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Where do I buy one of these espresso machines?

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I found Chapter 12 of APE to be an extremely informative and useful chapter. The way the authors broke down the different self-publishing options was super easy to understand and I feel like any author who is just getting interested in self-publishing would benefit from reading this chapter.

The absolute most interesting part of this chapter for me, though, was the Espresso Book Machine. As a coffee lover, the word "espresso" immediately caught my eye and made me seriously crave a Skinny Vanilla Latte from Starbucks (#basic, I know).

starbucks

The struggles after you write a book

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These chapters covered very difficult nuts and bolts information. As a writer I like to think that once I write something that will be the end of the hard stuff. Yet, these chapters very much pointed out that the hard stuff is just getting started. There is just so much to the publishing world that it seems impossible to publish anything all by yourself, but it is possible if you are willing to work hard at it.

Publishing for Uncivilized Apes

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I have enjoyed reading from the APE book the most out of all of the books for class we have read so far and I highly recommend it to anyone looking toward publishing any of their work. Out of all thirteen chapters we were assigned to read this weekend, I enjoyed Chapter 8 the most because it talked a lot about editing and copyediting.

This is something I am really interested in right now as a potential career. For class, I am taking an actual book published by Parlor Press, and am converting it into an ebook. This is work I have never done before, but I really LOVE it.
Writers Without Borders ebook

If I can do it, you can too!

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Wow. APE is one of the most helpful books I’ve ever read. Chapter 13 is especially helpful with all of the book publishing things we’re doing in class now! The authors of this book probably called Chapter 13 the “hairiest in the book” because there is so much to process and get through! This chapter holds a ton of information about the converting process, and there are lots of things to comb through (pun intended). One of the things that is hard about preparing a book for distribution to a wider audience like they talk about in chapter 12 is that you’re going to have to format the file for all of those channels. This takes a lot of time, money, and knowledge about the publishing and converting process for files.

Money Talks

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Chapter 1 of APE titled "Should You Write a Book?" reminded me of a book I read in a previous class with Dr. Blakesley called The Late Age of Print: Everyday Book Culture from Consumerism to Control by Ted Striphas. This book really opened my eyes to the truth about the publishing industry, a field that I was determined to enter upon graduating from Clemson a couple years ago (unsuccessfully, I might add). In this book, Striphas details the one thing that is really at the heart of publishing, the thing that drives motivation at the highest levels of the field: money.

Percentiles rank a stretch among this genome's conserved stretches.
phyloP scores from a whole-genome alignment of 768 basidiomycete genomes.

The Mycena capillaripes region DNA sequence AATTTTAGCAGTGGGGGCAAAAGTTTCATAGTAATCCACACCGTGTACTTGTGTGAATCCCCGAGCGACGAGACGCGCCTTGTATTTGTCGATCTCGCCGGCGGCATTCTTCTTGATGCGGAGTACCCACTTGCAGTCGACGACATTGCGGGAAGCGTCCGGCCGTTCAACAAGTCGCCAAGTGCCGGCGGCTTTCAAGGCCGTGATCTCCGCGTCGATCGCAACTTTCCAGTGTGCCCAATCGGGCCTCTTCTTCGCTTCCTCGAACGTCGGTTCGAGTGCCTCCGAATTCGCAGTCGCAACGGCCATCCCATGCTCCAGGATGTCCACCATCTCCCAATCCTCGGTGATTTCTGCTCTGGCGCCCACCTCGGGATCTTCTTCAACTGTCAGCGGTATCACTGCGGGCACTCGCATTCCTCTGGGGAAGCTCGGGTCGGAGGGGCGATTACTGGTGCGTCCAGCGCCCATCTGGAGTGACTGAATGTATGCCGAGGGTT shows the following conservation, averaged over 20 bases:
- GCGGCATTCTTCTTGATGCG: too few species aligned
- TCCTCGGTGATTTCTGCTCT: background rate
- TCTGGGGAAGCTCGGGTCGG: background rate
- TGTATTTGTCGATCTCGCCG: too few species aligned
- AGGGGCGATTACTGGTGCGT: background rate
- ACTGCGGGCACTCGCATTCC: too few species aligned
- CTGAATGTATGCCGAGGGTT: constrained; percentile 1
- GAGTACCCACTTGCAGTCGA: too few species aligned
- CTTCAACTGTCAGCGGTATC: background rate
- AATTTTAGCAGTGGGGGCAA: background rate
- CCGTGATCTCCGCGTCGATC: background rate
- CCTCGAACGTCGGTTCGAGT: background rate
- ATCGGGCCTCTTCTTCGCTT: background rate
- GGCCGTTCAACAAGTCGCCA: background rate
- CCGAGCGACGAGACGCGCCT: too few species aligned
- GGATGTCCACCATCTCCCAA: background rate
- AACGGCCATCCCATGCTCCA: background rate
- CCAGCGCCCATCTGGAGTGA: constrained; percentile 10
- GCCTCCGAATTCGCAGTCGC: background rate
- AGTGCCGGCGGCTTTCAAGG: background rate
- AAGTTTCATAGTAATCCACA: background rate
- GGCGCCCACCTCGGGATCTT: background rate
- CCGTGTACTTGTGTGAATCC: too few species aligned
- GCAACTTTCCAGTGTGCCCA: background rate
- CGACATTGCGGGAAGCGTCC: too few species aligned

Ebook — Fruitful Features

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I am part of the statistic.

Chapter 4, “The Ascent of Ebooks,” provides a breakdown of the revenue generated from the sale of different types of books (trade, textbook, professional, scholarly, and other), and I am among the 51 percent of the market who has purchased a book under the trade category (adult fiction, adult nonfiction, juvenile fiction, and juvenile nonfiction).

I am not, however, a contributor to the $2.1 billion in profits made by ebooks in the adult-fiction category, or any other, as paperback and hardcover books line my bookshelf and backpack.

That should change, though, and the most important thing I learned about the future of the book in the three chapters we read is the exact reasons ebooks are on the rise.

Embrace the Future (and Rejection)

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Before reading chapters 2-4 in Guy Kawasaki's APE: How to Publish a Book, I'll admit I was pretty ignorant to the publishing processes, both traditional and self-publishing. I liked how realistic he was in outlining the pros and cons of the two different types of publishing, he creates pretty helpful general guidelines for a reader that might be interested in getting their work out there. It was kind of a summed up "Publishing for Dummies" which was good for someone like me, who has zero clue about how any of that works, but can appreciate a good book. He also totally made me want to go purchase a new Kindle, iPad, Tablet, or whatever else they've come up with lately. He definitely knows how to market a product.

E-Books or E-Blasphemy? Why E-Readers Aren't the Devil Incarnate

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APE may not be the most detailed book in the world, but when it comes to navigating the shifting publishing market, anything more specific than what Guy Kawasaki has given us might well by next year become as outdated as a VHS player or a scroll wheel on an iPod--two things archaeologists claim to have existed sometime during the pre-milleniazoic era.

One idea that Kawasaki broached in the early chapters of the book is of the democratization, as he calls it, of the printed media. When publishers, and now even authors, are able to publish their books at a much lower cost, it becomes possible for more and more people to get their work out their. Now more than ever this is the case.

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